Mon-Fri 9am-6:30pm   Sat 9am-5pm

719-687-8708

dividefeed@gmail.com

63 Buffalo Ct., Divide Colorado, 80814

© 2017 by Divide Feed

  • White Facebook Icon
  • White Instagram Icon

October 20, 2017

Please reload

Recent Posts

When a Small Bale of Grass is So Much More than Just a Small Bale of Grass

April 29, 2019

1/1
Please reload

Featured Posts

Kibble Cat to Carnivore

May 7, 2019

From a kibble eating cat to a full blown carnivore, my cat Tonks has been on quite the journey! It's been a pretty steady one, with just a couple set backs, and it's been oh so very rewarding. So settle in while I tell you the tale of how and why we made the switch.

 

Quick Disclaimer: As you read on, please know that I fully understand that the diet I provide for my pets is not an option for many, if not most, families. It is time consuming and expensive, compared to a kibble, or even canned, diet. I am so fortunate to have a career that affords me the time and resources I need to support my pets in this way; and as my husband and I do not have human children, Ruby & Tonks are our #1 household priority. Furthermore, I want you all to know that I take all of my animal nutrition knowledge, beliefs, and practices into consideration with every kibble and canned food I recommend through Divide Feed. My overall goal is to help you provide the best nutrition possible to your pets, in a way that best suits your individual lives and situations.

 

 

 

First, a foundation for this post: cats are obligate carnivores. Obligate carnivores eat meat and only meat; their digestive systems are not designed to break down anything other than animal protein, and all the bits attached to that animal protein. But most cats don’t eat meat and only meat. Even the most expensive, highest protein kibbles contain lots of other ingredients, such as starches in the form of grains and/or vegetables. Starch, while absolutely necessary for the extrusion process, cannot be digested and broken down for nutrients by cats at all, so their bodies have to work extra hard to pass it completely. I learned this fairly recently, and while I previously knew that cats are carnivores, but I thought they were akin to dogs: carnivores who can function like omnivores if necessary by having evolved the ability to digest vegetable starch and proteins. So, my cat ate kibble. But as I learned more about feline biology and nutrition, I was pushed towards a more species appropriate diet. If you’re interested in learning more about all that, I highly recommend you read “Cat Sense” by John Bradshaw. It’s a super informative book without being too technical.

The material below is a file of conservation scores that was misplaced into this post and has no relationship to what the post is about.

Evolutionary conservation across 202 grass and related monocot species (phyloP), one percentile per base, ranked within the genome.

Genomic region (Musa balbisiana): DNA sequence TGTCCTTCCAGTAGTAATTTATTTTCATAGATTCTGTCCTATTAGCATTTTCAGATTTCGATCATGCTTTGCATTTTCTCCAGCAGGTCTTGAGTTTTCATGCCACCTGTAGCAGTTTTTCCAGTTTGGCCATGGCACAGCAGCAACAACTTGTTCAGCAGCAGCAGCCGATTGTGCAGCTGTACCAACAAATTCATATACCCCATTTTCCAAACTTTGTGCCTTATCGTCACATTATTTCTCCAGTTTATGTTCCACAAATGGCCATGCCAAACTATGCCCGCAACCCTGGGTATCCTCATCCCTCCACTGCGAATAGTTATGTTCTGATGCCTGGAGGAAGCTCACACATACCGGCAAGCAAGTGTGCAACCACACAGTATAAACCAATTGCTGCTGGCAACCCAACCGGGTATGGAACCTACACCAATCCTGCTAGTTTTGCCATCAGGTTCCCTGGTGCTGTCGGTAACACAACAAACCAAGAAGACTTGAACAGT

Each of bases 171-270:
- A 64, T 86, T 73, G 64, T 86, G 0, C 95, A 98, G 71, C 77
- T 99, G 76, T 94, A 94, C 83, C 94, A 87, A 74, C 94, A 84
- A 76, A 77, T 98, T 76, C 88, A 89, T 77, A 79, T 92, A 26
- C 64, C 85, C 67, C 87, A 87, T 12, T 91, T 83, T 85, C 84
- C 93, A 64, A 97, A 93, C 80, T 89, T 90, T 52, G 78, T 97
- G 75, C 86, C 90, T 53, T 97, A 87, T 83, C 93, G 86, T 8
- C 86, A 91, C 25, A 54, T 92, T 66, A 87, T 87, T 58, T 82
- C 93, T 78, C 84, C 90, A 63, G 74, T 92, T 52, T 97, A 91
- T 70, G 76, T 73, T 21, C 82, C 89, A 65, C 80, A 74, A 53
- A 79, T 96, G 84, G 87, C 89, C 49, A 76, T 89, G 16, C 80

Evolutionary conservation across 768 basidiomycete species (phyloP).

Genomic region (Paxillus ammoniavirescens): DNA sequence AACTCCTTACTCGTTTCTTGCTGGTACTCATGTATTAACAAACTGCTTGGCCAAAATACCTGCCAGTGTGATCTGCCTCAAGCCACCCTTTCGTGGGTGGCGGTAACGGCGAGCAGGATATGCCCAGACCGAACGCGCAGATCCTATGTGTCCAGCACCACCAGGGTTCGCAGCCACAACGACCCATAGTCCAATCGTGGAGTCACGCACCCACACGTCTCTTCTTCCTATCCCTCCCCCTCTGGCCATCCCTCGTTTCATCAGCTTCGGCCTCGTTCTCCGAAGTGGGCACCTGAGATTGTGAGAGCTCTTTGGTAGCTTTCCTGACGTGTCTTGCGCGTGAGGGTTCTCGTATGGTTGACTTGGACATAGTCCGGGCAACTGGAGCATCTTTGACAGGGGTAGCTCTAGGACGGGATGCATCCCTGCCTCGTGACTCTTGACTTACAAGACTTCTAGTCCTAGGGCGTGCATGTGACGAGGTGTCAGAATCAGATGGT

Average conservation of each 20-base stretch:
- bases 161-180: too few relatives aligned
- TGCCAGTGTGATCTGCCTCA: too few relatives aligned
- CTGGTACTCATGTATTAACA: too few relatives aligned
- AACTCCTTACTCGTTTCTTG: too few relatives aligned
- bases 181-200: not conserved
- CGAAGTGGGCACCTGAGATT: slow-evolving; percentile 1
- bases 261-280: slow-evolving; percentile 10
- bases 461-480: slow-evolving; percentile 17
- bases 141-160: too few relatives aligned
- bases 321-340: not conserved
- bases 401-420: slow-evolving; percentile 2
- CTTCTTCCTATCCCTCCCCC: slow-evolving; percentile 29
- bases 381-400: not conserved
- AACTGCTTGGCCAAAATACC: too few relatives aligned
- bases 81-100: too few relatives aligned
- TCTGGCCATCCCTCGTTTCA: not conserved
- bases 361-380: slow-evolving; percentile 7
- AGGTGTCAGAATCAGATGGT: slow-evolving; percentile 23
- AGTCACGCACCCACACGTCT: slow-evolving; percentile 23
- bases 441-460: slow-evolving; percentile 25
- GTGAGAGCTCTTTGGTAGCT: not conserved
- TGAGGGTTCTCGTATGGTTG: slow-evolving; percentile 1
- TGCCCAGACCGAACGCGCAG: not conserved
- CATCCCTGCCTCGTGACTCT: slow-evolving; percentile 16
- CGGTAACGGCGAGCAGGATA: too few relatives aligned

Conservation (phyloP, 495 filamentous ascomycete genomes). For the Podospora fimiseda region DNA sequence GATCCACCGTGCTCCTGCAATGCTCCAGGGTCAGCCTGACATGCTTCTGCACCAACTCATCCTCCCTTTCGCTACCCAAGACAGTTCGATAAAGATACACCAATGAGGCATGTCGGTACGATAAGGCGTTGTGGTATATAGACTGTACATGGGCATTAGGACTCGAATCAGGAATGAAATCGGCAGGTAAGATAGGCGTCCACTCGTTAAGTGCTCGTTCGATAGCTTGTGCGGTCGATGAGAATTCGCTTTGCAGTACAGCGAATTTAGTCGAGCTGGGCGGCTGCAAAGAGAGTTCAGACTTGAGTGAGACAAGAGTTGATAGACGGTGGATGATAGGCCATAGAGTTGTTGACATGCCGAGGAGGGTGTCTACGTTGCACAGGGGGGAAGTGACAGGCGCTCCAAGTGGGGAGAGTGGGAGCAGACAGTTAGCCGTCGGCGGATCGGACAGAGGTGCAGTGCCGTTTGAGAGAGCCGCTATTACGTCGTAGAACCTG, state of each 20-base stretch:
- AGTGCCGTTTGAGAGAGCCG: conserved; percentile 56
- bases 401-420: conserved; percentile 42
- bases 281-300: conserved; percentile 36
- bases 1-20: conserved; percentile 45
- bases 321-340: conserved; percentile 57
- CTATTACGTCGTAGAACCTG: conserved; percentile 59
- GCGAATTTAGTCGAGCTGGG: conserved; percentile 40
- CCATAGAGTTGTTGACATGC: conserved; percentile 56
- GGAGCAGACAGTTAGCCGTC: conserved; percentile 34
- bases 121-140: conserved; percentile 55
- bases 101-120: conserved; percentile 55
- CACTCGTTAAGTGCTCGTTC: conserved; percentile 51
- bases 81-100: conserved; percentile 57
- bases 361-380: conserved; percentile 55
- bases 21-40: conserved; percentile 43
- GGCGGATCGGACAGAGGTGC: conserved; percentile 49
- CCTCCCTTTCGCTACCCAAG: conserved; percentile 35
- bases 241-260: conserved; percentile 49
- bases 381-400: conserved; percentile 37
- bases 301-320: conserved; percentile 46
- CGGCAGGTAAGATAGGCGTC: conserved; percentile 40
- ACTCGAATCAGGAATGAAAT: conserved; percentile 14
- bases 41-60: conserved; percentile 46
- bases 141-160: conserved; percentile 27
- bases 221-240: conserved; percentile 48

On to our personal story… Tonks is an indoor cat. She comes outside with us sometimes on a lead, but a huntress she is not. For the first couple of years of her life, she ate primarily kibble. We started with Taste of the Wild with Earthborn canned food as a topper or treat. Then, when I learned she would benefit from a higher percentage of meat protein we moved to Acana kibble and added Lotus and Hound & Gatos canned food, as well as Primal raw food to her diet. Now, she eats a mixture of raw and canned food. Our long term goal is to have her eat exclusively raw food, but it takes a significant amount of time and conviction to completely change a cat’s diet so we’re taking baby steps. It’s not been completely smooth sailing thus far, but it’s going very well and we really feel that it’s worth it. So why did we make the big switch? Here’s why:

 

  1. Cats are obligate carnivores. I know, we already talked about this, so I won’t repeat myself, but basically, we just didn’t see the value of feeding Tonks a bunch of ingredients that wouldn’t be nourishing her.

  2. Cats need a high moisture content in their food. They’re designed to eat fresh prey, which is very high in moisture, so they’re not designed to drink a whole lot. Household cats will adapt to this, and drink more water since they’re not getting it in their food. Tonks adapted, but I could tell by her litter box that she was in a pretty constant state of mild dehydration anyway, as most non hunting non meat eating cats are.